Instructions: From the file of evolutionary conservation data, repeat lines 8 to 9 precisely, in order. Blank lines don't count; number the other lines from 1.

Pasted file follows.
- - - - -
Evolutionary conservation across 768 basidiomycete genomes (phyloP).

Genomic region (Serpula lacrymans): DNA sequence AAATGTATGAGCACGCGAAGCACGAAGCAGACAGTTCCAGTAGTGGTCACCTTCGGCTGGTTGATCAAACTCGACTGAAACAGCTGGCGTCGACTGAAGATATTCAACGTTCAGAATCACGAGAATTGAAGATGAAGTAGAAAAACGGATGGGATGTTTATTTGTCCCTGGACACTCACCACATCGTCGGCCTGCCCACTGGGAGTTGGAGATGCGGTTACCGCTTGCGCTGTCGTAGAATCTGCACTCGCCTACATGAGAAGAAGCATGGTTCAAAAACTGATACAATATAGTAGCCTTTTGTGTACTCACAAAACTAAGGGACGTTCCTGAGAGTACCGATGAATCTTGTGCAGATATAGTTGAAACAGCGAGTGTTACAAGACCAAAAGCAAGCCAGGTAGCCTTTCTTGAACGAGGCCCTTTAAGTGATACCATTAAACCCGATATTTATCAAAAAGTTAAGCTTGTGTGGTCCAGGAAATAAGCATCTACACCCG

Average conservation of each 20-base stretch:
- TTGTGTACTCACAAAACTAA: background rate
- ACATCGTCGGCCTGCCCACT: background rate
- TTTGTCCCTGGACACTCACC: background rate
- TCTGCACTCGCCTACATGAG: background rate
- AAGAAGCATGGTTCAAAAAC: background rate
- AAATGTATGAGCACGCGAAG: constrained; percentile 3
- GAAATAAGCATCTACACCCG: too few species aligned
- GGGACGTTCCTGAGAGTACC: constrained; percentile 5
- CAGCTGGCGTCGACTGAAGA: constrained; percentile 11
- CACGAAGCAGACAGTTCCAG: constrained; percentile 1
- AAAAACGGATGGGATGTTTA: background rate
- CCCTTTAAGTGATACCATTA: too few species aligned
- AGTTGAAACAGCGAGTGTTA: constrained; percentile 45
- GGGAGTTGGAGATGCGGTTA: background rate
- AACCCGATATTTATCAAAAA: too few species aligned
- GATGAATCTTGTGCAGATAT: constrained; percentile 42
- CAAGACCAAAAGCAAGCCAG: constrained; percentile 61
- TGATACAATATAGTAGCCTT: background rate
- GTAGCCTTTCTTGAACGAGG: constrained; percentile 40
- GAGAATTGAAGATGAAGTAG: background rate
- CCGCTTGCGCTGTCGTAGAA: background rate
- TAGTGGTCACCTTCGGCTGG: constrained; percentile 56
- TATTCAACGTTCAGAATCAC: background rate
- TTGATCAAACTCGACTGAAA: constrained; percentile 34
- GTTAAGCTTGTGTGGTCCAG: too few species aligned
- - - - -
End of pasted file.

- AAGAAGCATGGTTCAAAAAC: background rate
- AAATGTATGAGCACGCGAAG: constrained; percentile 3